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NATO and Ukraine: Unlikely Team in Piracy Fight

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Ukrainian Defense Minister Pavlo Lebedev and NATO Secretary General Anders Fogh Rasmussen, February 22, 2013. Atlantic Council Photo

Ukrainian Defense Minister Pavlo Lebedev and NATO Secretary General Anders Fogh Rasmussen, February 22, 2013. Atlantic Council Photo

When it comes to maritime security, piracy has become one of the most prevalent issues for NATO to deal with. In considering which nations are most involved in combating maritime piracy, Ukraine is probably not the first name that comes to mind. As it turns out, this non-NATO, non-EU Eastern European nation is heavily involved in the fight against piracy at sea. Ukraine has even become a valuable ally to NATO in anti-piracy campaigns, something not exactly expected from a nation so closely aligned with Russia on the geopolitical map.

Impact of Piracy on Ukraine

At the end of last month, NATO announced that Ukraine would actively take part in NATO’s anti-piracy operation in the Indian Ocean. Kiev has agreed to offer a frigate and a helicopter in the second half of 2013 for Operation Ocean Shield, the mission designed to deter and disrupt pirate attacks in the Gulf of Aden and the Horn of Africa. While it is not readily apparent, the impact of piracy on Ukraine is very real and a significant security concern for the former Soviet nation. From 2008 to mid-2012, over 140 Ukrainian sailors were victims of piracy, many of whom suffered brutal torture and abuse at the hands of their captors. Of today’s global security challenges, piracy may have the most disproportionately large impact on Ukraine. Even though Ukraine’s merchant fleet is relatively small at 1.8% of the world total, the country has somewhere between 80, 000 and 100, 000 merchant sailors at sea, or 8-10 percent of the world’s total. It also supports over twenty higher education establishments that train seafarers, and Ukraine is the third largest contributor of commercial crews in the world, second to Russia and the Philippines.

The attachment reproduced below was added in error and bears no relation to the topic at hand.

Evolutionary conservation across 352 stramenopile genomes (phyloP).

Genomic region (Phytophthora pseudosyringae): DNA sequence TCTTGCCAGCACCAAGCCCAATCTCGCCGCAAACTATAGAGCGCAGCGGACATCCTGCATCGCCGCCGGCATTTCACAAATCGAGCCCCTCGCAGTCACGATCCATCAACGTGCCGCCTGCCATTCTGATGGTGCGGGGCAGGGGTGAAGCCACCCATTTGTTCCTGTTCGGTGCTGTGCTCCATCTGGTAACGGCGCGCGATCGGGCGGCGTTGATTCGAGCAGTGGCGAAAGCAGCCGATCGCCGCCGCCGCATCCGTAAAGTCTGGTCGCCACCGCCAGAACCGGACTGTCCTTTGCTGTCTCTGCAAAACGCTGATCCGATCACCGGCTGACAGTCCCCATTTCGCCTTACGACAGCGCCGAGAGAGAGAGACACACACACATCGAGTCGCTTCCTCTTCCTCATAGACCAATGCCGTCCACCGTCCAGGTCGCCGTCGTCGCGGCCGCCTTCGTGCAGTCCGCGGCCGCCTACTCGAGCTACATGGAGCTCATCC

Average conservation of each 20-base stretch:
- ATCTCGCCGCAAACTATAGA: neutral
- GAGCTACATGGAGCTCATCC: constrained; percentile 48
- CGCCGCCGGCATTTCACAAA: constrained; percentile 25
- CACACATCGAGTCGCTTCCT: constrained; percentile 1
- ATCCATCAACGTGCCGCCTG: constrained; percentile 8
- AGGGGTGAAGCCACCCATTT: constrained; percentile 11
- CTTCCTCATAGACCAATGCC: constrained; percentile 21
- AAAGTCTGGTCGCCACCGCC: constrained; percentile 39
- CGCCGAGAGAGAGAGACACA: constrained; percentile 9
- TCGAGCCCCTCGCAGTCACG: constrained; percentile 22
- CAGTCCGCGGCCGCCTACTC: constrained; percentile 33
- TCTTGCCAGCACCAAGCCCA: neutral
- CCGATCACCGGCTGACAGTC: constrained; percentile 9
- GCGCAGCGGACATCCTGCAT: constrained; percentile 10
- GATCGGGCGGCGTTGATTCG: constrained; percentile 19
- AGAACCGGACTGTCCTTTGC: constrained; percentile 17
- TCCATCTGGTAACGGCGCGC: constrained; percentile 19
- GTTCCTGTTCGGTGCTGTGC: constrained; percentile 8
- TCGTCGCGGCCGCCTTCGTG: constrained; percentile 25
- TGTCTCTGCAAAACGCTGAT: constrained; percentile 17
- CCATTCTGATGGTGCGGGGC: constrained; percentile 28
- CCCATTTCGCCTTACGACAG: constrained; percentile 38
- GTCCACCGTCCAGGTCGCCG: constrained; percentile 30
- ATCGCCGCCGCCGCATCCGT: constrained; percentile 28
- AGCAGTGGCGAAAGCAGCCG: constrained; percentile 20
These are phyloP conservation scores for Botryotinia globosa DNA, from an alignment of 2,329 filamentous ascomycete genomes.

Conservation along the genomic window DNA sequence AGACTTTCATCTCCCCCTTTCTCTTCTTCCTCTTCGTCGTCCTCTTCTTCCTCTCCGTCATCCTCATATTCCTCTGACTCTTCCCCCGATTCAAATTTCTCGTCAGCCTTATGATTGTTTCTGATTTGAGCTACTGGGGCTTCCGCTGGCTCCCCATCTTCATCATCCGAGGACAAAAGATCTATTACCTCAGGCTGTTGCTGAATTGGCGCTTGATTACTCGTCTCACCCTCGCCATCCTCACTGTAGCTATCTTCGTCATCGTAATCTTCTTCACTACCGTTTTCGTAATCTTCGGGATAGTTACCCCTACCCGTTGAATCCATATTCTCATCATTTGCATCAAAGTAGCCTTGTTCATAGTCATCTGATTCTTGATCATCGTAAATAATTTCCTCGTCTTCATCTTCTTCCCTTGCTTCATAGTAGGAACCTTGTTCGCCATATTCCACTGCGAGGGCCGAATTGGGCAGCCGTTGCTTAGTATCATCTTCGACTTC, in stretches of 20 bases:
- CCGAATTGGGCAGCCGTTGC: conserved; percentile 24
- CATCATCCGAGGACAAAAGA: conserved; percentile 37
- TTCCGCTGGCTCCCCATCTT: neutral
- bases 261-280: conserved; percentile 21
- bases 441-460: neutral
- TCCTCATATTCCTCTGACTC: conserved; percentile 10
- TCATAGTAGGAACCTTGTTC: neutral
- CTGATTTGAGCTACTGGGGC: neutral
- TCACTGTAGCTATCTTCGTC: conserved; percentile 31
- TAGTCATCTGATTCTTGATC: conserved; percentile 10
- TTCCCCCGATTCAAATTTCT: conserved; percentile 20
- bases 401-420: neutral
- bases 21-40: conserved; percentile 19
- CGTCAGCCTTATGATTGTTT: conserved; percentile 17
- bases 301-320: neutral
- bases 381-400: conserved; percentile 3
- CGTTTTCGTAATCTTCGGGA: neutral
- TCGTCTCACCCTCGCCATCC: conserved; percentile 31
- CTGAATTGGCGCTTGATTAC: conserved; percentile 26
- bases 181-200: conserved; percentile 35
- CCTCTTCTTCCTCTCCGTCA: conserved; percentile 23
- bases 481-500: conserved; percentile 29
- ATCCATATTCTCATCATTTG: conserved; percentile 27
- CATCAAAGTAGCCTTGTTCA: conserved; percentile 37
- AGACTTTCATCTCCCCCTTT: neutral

When taking into account demographics, Ukraine arguably has the world’s greatest concentration of merchant sailors in its workforce and thus, the greatest exposure as a country to the human cost of piracy. In addition, the Ukrainian economy also bears substantial costs. With 2, 782 km of coastline, one of the world’s best navigable river systems and